Metaphors are like, everywhere
Posted by danspira
About a year ago I used some old, discarded lumber to build a pair of 6 foot long, 6 inch deep shelves. When I first picked up the wood, I decided that the cleaner side of each piece would be the face-up side. The side with more stains and blemishes would go face-down. However, after I sanded the wood down with progressively finer grit sandpaper, and then stained and lacquered both faces, I realized that the older, more experienced face had a deeper, more beautiful character to it, and was in fact the better choice.
Some people enjoy metaphors more than other people. By “metaphors” I’m refering to the whole range of metaphorical language: similes, analogies, symbols and so on. Some people love metaphors, and see them constantly. I find myself in that category, especially when I do things like gardening or salvaging lumber. Planting seeds. Pruning and removing off the weak and dying leaves so that the rest of a plant can be stronger. That sorta thing.
But there are many people who don’t like metaphors at all, and if you try to explain things to them using a metaphor, they will get easily confused or annoyed. I haven’t exactly figured out the pattern in communication or cognitive styles on this… and it’s an important distinction, especially in teaching and training. Maybe it’s like as if you were wandering through a desert and all you had was a telescope and a pad of paper and… oh wait, never mind.
“Metaphors are Tools”
“Metaphors are a Platform”
“Metaphors are Mindfunnels”
“Metaphors are Taffy’
“Metaphors are like a Box of Sins”
..all so true, though the last one is technically a simile.
Metaphors relate to the process of lateral thinking… they are either the product of it, and/or they’re the trigger for it. I dunno… all I know is I require metaphors sometimes, to process a problem or idea. As always, I’m willing to accept research funding and access to some grad students and a MRI scanner, to investigate this. Until then, I guess I will have to be just another would-be-cognitive-theory-pundit.
There is also a blurring point between metaphor, idiom and language. What can start as a popular metaphor/idea-virus, will then break into the body of spoken language and become a common idiom, and, after a while, eventually makes its way into the DNA of the language itself and become written word. Now, the annoyance of elaborate metaphors is counterbalanced by using concrete examples, so before my double-helix-abstraction unravels, here’s an illustration: The phrase “the early bird catches the worm” was a proverb/metaphor which eventually yielded the noun “early bird.” The adjective “dogged” is another example. All this to say that metaphors are a natural part of the way we think and construct language. Anyone who says they hate all metaphors is just being bullheaded.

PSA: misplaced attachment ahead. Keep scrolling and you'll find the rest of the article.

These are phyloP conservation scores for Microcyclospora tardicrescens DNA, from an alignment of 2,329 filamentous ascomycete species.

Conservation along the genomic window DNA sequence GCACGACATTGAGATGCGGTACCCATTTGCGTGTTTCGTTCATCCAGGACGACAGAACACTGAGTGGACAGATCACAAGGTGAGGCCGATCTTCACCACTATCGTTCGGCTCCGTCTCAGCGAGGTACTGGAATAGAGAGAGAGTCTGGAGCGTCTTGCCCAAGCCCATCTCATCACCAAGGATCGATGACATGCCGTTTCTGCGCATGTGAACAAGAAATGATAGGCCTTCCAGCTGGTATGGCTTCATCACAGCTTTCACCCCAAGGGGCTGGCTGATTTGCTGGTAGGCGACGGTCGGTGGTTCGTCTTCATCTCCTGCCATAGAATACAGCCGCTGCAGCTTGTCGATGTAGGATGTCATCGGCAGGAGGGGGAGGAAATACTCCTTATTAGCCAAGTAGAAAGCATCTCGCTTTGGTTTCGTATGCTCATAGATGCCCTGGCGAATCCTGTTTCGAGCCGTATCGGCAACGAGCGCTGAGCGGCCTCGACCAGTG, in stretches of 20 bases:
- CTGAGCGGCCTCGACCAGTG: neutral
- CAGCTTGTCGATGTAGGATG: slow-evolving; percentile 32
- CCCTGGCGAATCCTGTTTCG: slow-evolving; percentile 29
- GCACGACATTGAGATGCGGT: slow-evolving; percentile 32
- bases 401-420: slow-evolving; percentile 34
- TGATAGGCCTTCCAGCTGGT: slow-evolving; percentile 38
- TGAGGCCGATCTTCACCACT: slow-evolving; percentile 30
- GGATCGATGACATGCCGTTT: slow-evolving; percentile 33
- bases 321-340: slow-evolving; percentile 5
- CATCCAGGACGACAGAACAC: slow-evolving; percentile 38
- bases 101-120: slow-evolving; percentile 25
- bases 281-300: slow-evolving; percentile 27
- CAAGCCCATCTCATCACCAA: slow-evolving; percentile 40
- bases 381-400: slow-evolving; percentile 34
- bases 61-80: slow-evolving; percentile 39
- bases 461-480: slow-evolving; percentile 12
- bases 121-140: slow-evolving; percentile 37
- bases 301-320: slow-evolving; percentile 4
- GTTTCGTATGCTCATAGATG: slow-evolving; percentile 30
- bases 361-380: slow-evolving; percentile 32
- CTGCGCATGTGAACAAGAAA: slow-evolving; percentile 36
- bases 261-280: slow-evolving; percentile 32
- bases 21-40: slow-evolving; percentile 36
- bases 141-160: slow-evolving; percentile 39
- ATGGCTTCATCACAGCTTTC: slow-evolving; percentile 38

Beyond the cognitive part, another aspect of whether a metaphor resonates with a person has to do with its content. Sports people will enjoy sports metaphors. Foodies will enjoy food metaphors. Interwebs people will enjoy LOLCATZ metaphors. But it’s not just about content, it’s about how that content positioned. The tone and spin of the metaphor will make it more or less palatable to a given audience. A recent example from work:
CONTEXT: Teaching about the importance and value of diversity in an organization.
METAPHOR: Nature / Ecosystems
POSSIBLE POSITIONING APPROACH: Diversity is crucial to achieving balance and harmony. Life is richer when we weave together our cultural differences into a beautiful organic tapestry of co-existence, respect and appreciation. So, that’s what being a team is all about. Save the rainforest!
ALTERNATE POSITIONING APPROACH: Diversity is crucial for survival. When an environment comes under stress, it will be more resilient if it incorporates different areas of strength. Mono-cultures risk catastrophic collapse under a single pressure. So, that’s what being a team is all about. Prepare for battle!
Who says metaphors aren’t potent?